It is important to note that there may be other reasons for seizures that may not be directly caused by lupus.  These include:

  •  Medications:  Several medications are known to cause seizures or lower their threshold, such as:
    • Antidepressants, like bupropion (Wellbutrin) or venlafaxine (Effexor);
    • Diphenhydramine (Benadryl);
    • Some stimulants, like cocaine and methamphetamines;
    • Tramadol, a synthetic codeine used for pain, and
    • Notably, hydroxychloroquine (Plaquenil) though this happens very rarely.
  • Overlapping conditions that are associated with lupus and may cause seizures include:
    • Autoimmune encephalitis (AE), which can occur with lupus and creates its own autoantibodies that attack the central nervous system.
    • Antiphospholipid syndrome (APS), a disease common to those living with lupus. It also creates antibodies that forms blood clots and can damage areas of the brain.
    • Strokes are one of the symptoms of neuropsychiatric lupus.  They can lead to seizures or even the development of epilepsy.


Diagnosing and Treating Lupus Seizures


Seizures caused by lupus can be very difficult to diagnose because they can also be caused by many other conditions, such as heart problems, drug interactions, diabetes, high blood pressure or even infections.  This means that it is important for a neurologist to become part of the patient’s healthcare team. This also means that it may take a long time and many tests to accurately determine whether lupus is the cause of the seizures.

The person’s quality of life and treatment plan also depend upon an accurate diagnosis of the type of seizure and the location of possible damage.

There are several tests that may be ordered, including:

  • Blood tests to determine levels and types of autoantibodies and to exclude possible metabolic causes.
  • Lumbar puncture / spinal tap to determine the health of the central nervous system.
  • Electroencephalogram (EEG) tests to evaluate brain activity and possible areas where focal onset seizures may be located.
  • Brain imaging, especially MRIs and CT scans to locate possible blood clots or other damaged tissues.
  • There are very few easy to detect biomarkers for NPSLE – especially related to seizures. However, one called TLR4 has recently shown some promise, and the dream of a quick blood test for lupus seizures may one day be possible.


Treatment Options

Please Note:  As always, this article is for informational use only.  Consult your healthcare provider before making any changes to your own treatment plan.

As with most other serious lupus symptom, it is best to treat both the symptoms (the seizures) and the lupus itself.  Luckily some medications do both.  Medications may include:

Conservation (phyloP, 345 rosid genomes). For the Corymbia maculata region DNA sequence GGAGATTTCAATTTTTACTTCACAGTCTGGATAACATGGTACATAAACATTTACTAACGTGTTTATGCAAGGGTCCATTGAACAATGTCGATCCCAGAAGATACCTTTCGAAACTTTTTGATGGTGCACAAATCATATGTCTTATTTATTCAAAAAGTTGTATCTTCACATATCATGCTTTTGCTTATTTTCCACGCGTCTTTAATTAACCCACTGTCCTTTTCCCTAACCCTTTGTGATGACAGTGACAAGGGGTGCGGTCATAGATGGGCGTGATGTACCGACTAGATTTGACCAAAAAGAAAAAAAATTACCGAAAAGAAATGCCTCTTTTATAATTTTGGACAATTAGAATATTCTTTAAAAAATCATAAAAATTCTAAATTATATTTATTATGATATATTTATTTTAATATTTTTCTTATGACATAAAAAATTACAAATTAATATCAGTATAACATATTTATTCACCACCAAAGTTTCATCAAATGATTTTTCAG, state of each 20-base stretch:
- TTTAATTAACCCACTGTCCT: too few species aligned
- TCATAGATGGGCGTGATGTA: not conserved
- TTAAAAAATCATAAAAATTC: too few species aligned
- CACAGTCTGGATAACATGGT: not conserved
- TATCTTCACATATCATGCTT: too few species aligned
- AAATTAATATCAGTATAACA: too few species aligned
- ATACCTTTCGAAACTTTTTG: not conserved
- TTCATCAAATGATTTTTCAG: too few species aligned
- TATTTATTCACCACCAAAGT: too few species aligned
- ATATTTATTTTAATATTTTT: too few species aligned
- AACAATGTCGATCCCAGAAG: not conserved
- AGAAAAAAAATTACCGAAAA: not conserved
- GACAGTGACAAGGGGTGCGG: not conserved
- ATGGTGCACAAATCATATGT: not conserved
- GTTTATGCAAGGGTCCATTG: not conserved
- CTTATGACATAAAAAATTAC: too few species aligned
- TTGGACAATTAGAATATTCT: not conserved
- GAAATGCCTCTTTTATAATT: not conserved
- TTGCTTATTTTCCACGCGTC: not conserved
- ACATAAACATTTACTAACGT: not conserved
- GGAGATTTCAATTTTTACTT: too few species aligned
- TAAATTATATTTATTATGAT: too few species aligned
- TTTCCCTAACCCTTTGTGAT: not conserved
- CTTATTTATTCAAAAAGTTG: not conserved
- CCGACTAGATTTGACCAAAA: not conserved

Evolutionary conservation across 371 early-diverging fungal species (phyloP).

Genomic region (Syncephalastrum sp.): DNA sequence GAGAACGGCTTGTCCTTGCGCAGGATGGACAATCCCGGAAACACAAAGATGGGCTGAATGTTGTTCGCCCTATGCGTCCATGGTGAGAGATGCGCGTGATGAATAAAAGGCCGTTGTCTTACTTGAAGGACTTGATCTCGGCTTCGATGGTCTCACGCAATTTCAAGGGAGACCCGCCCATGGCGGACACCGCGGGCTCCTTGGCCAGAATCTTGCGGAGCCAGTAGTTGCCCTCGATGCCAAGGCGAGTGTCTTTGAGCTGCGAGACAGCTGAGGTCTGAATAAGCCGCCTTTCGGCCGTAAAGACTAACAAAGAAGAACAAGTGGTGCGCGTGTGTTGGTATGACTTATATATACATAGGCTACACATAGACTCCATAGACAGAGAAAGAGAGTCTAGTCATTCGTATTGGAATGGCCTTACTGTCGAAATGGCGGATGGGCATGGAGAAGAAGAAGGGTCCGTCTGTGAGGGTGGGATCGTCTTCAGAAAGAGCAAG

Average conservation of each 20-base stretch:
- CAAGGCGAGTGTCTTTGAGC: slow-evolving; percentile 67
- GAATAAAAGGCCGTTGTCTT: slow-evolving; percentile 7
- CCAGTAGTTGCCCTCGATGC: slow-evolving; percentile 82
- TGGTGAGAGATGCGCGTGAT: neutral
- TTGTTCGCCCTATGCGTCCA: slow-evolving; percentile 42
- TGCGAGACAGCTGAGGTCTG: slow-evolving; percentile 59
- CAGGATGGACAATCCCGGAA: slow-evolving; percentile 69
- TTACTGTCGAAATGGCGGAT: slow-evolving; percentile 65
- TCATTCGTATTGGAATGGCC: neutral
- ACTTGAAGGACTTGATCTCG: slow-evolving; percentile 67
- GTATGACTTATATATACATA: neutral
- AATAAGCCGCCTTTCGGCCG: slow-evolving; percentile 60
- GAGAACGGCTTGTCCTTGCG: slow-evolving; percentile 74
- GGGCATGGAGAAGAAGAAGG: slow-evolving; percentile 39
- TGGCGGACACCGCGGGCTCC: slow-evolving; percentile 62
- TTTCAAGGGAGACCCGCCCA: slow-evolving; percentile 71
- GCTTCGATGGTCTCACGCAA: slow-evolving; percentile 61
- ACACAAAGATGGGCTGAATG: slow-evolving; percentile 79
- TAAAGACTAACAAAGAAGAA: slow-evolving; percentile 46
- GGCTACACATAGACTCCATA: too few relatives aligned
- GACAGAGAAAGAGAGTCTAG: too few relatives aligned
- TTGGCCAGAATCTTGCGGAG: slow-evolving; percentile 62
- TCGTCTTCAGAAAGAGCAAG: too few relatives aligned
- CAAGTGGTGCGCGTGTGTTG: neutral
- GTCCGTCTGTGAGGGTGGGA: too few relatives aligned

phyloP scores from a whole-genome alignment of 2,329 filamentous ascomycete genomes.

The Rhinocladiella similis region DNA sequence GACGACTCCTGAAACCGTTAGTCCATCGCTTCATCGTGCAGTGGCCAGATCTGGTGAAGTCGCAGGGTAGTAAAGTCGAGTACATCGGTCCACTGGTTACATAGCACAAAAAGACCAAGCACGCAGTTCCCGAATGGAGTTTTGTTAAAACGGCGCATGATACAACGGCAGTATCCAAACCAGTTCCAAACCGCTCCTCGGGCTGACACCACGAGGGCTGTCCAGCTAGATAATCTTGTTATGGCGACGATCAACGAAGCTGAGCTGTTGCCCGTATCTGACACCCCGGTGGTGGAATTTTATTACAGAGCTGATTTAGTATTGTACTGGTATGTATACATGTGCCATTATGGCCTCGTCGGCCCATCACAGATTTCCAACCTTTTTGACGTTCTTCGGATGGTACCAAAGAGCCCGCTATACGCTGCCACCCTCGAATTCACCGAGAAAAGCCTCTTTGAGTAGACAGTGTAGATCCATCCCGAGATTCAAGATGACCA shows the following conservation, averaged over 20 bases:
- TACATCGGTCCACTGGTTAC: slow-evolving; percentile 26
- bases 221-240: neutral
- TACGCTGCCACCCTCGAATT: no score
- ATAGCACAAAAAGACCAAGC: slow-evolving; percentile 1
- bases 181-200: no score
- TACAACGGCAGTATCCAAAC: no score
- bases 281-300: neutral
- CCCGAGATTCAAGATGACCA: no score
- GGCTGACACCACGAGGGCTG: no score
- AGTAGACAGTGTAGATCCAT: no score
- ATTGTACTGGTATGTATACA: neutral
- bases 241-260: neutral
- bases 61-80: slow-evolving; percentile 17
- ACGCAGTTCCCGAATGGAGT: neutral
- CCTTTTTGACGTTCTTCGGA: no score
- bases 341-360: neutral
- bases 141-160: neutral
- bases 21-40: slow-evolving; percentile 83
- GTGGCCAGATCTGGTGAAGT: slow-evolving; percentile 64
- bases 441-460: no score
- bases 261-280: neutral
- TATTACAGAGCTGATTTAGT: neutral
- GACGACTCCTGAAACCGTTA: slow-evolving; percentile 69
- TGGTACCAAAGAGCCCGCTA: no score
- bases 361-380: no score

• Anti-seizures or anticonvulsants like Depakote (divalproex sodium).
  • Hydroxychloroquine, which can lessen the risk of seizures by reducing overall inflammation and perhaps lowering the ability for blood clots to form in the brain.
  • Immunosuppressants, like methylprednisolone, which are used to both decrease any autoantibodies directly attacking the brain or its blood vessels (vasculitis) as well as decrease the likelihood of blood clots (thromboses) that might also damage regions of the brain.
  • Blood thinners, which may also be prescribed to deal with lupus-induced blood clots or those formed by antiphospholipid syndrome.
  • Corticosteroids, which are commonly used to reduce the overall inflammation, especially during severe flares that may trigger seizures in the brain.

If a person is suffering from acute seizures, or is in the middle of a severe lupus flare, high doses of some of these medications may be needed until the person’s condition is stabilized.


In Conclusion

Seizures are not uncommon for those living with lupus, but they can be managed and they do not have to negatively affect a person’s quality of life.  As with many conditions associated with SLE:

  • Stay informed with up-to-date information;
  • Understand what to look for in order to detect symptoms early;
  • Keep in contact with your healthcare providers, and
  • Consistently follow your treatment plan.

Lupus research in this area is advancing rapidly, and there are new therapies brought online all the time.  Seizures do not need to be feared.  Ask for help if you need it, and remember, you are not alone!




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Author: Greg Dardis, MS      

Professor Dardis was formerly the Chair of the Science Department at Marylhurst University and is currently an Assistant Professor at Portland State University and the American College of Healthcare Sciences.  His focus has been human biology and physiology with an interest in  autoimmunity.  Professor Dardis is also a former President of the Board of Directors of Kaleidoscope Fighting Lupus.